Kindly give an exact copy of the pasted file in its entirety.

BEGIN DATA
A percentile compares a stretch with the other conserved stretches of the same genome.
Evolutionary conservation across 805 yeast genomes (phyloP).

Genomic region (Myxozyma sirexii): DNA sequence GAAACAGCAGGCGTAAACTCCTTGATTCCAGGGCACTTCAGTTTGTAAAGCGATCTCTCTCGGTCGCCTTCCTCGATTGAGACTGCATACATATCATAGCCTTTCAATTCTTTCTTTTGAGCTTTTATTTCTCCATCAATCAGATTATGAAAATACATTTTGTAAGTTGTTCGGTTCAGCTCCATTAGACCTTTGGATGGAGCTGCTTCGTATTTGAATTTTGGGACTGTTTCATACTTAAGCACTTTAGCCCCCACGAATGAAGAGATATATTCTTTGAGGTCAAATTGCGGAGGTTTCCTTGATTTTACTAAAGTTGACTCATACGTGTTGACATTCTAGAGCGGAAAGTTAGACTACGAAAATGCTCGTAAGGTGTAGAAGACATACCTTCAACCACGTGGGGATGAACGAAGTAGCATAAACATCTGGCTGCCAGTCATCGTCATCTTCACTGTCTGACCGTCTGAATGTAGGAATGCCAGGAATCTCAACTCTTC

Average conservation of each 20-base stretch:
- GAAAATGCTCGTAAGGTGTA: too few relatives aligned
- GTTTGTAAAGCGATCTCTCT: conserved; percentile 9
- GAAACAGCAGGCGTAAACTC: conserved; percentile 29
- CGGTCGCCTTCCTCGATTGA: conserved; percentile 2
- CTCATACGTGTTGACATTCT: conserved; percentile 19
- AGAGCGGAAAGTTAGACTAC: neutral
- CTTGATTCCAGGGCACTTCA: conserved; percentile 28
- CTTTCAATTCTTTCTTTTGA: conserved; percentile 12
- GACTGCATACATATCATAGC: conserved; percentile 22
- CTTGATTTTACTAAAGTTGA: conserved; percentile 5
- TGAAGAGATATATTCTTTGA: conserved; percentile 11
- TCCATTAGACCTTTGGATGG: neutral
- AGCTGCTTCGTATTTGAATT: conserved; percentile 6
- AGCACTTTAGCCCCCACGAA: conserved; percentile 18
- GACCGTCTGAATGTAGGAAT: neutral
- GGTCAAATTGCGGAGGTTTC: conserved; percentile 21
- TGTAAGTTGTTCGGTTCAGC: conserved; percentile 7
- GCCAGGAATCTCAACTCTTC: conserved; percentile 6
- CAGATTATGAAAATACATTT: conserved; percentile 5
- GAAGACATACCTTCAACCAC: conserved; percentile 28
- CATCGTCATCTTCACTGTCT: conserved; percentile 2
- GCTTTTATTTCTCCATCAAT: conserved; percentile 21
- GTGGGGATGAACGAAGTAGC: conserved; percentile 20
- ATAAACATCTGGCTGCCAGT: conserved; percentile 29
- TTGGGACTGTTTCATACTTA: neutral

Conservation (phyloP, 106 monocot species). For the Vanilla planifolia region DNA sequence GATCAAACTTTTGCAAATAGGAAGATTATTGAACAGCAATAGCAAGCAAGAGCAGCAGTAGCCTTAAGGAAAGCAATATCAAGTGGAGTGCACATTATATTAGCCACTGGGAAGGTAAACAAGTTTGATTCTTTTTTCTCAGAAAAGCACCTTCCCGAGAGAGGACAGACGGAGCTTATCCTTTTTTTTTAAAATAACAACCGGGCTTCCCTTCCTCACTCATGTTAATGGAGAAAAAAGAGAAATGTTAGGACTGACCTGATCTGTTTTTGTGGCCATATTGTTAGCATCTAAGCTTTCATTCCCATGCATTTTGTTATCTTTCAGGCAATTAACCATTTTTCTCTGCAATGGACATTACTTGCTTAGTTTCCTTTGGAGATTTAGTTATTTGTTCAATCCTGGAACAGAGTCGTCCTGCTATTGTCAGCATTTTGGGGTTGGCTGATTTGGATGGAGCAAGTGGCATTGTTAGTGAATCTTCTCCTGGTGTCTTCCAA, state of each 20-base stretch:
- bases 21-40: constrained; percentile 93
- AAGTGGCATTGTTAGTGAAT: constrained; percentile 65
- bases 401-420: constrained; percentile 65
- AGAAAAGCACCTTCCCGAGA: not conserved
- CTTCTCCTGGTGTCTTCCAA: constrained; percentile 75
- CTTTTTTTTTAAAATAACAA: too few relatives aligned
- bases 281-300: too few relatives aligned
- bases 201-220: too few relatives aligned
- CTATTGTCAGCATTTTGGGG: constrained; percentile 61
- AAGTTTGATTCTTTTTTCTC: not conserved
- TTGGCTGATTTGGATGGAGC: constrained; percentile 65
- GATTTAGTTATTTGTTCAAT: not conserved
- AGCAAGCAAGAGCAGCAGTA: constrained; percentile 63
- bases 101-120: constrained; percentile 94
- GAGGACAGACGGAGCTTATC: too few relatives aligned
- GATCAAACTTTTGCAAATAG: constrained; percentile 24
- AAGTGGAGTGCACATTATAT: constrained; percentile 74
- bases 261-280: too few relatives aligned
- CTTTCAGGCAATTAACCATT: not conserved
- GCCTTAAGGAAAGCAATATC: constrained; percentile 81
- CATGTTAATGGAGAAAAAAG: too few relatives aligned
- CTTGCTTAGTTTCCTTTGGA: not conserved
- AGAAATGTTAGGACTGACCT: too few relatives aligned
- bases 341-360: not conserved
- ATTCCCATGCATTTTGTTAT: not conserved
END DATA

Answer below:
A percentile compares a stretch with the other conserved stretches of the same genome.
Evolutionary conservation across 805 yeast genomes (phyloP).

Genomic region (Myxozyma sirexii): DNA sequence GAAACAGCAGGCGTAAACTCCTTGATTCCAGGGCACTTCAGTTTGTAAAGCGATCTCTCTCGGTCGCCTTCCTCGATTGAGACTGCATACATATCATAGCCTTTCAATTCTTTCTTTTGAGCTTTTATTTCTCCATCAATCAGATTATGAAAATACATTTTGTAAGTTGTTCGGTTCAGCTCCATTAGACCTTTGGATGGAGCTGCTTCGTATTTGAATTTTGGGACTGTTTCATACTTAAGCACTTTAGCCCCCACGAATGAAGAGATATATTCTTTGAGGTCAAATTGCGGAGGTTTCCTTGATTTTACTAAAGTTGACTCATACGTGTTGACATTCTAGAGCGGAAAGTTAGACTACGAAAATGCTCGTAAGGTGTAGAAGACATACCTTCAACCACGTGGGGATGAACGAAGTAGCATAAACATCTGGCTGCCAGTCATCGTCATCTTCACTGTCTGACCGTCTGAATGTAGGAATGCCAGGAATCTCAACTCTTC

Average conservation of each 20-base stretch:
- GAAAATGCTCGTAAGGTGTA: too few relatives aligned
- GTTTGTAAAGCGATCTCTCT: conserved; percentile 9
- GAAACAGCAGGCGTAAACTC: conserved; percentile 29
- CGGTCGCCTTCCTCGATTGA: conserved; percentile 2
- CTCATACGTGTTGACATTCT: conserved; percentile 19
- AGAGCGGAAAGTTAGACTAC: neutral
- CTTGATTCCAGGGCACTTCA: conserved; percentile 28
- CTTTCAATTCTTTCTTTTGA: conserved; percentile 12
- GACTGCATACATATCATAGC: conserved; percentile 22
- CTTGATTTTACTAAAGTTGA: conserved; percentile 5
- TGAAGAGATATATTCTTTGA: conserved; percentile 11
- TCCATTAGACCTTTGGATGG: neutral
- AGCTGCTTCGTATTTGAATT: conserved; percentile 6
- AGCACTTTAGCCCCCACGAA: conserved; percentile 18
- GACCGTCTGAATGTAGGAAT: neutral
- GGTCAAATTGCGGAGGTTTC: conserved; percentile 21
- TGTAAGTTGTTCGGTTCAGC: conserved; percentile 7
- GCCAGGAATCTCAACTCTTC: conserved; percentile 6
- CAGATTATGAAAATACATTT: conserved; percentile 5
- GAAGACATACCTTCAACCAC: conserved; percentile 28
- CATCGTCATCTTCACTGTCT: conserved; percentile 2
- GCTTTTATTTCTCCATCAAT: conserved; percentile 21
- GTGGGGATGAACGAAGTAGC: conserved; percentile 20
- ATAAACATCTGGCTGCCAGT: conserved; percentile 29
- TTGGGACTGTTTCATACTTA: neutral

Conservation (phyloP, 106 monocot species). For the Vanilla planifolia region DNA sequence GATCAAACTTTTGCAAATAGGAAGATTATTGAACAGCAATAGCAAGCAAGAGCAGCAGTAGCCTTAAGGAAAGCAATATCAAGTGGAGTGCACATTATATTAGCCACTGGGAAGGTAAACAAGTTTGATTCTTTTTTCTCAGAAAAGCACCTTCCCGAGAGAGGACAGACGGAGCTTATCCTTTTTTTTTAAAATAACAACCGGGCTTCCCTTCCTCACTCATGTTAATGGAGAAAAAAGAGAAATGTTAGGACTGACCTGATCTGTTTTTGTGGCCATATTGTTAGCATCTAAGCTTTCATTCCCATGCATTTTGTTATCTTTCAGGCAATTAACCATTTTTCTCTGCAATGGACATTACTTGCTTAGTTTCCTTTGGAGATTTAGTTATTTGTTCAATCCTGGAACAGAGTCGTCCTGCTATTGTCAGCATTTTGGGGTTGGCTGATTTGGATGGAGCAAGTGGCATTGTTAGTGAATCTTCTCCTGGTGTCTTCCAA, state of each 20-base stretch:
- bases 21-40: constrained; percentile 93
- AAGTGGCATTGTTAGTGAAT: constrained; percentile 65
- bases 401-420: constrained; percentile 65
- AGAAAAGCACCTTCCCGAGA: not conserved
- CTTCTCCTGGTGTCTTCCAA: constrained; percentile 75
- CTTTTTTTTTAAAATAACAA: too few relatives aligned
- bases 281-300: too few relatives aligned
- bases 201-220: too few relatives aligned
- CTATTGTCAGCATTTTGGGG: constrained; percentile 61
- AAGTTTGATTCTTTTTTCTC: not conserved
- TTGGCTGATTTGGATGGAGC: constrained; percentile 65
- GATTTAGTTATTTGTTCAAT: not conserved
- AGCAAGCAAGAGCAGCAGTA: constrained; percentile 63
- bases 101-120: constrained; percentile 94
- GAGGACAGACGGAGCTTATC: too few relatives aligned
- GATCAAACTTTTGCAAATAG: constrained; percentile 24
- AAGTGGAGTGCACATTATAT: constrained; percentile 74
- bases 261-280: too few relatives aligned
- CTTTCAGGCAATTAACCATT: not conserved
- GCCTTAAGGAAAGCAATATC: constrained; percentile 81
- CATGTTAATGGAGAAAAAAG: too few relatives aligned
- CTTGCTTAGTTTCCTTTGGA: not conserved
- AGAAATGTTAGGACTGACCT: too few relatives aligned
- bases 341-360: not conserved
- ATTCCCATGCATTTTGTTAT: not conserved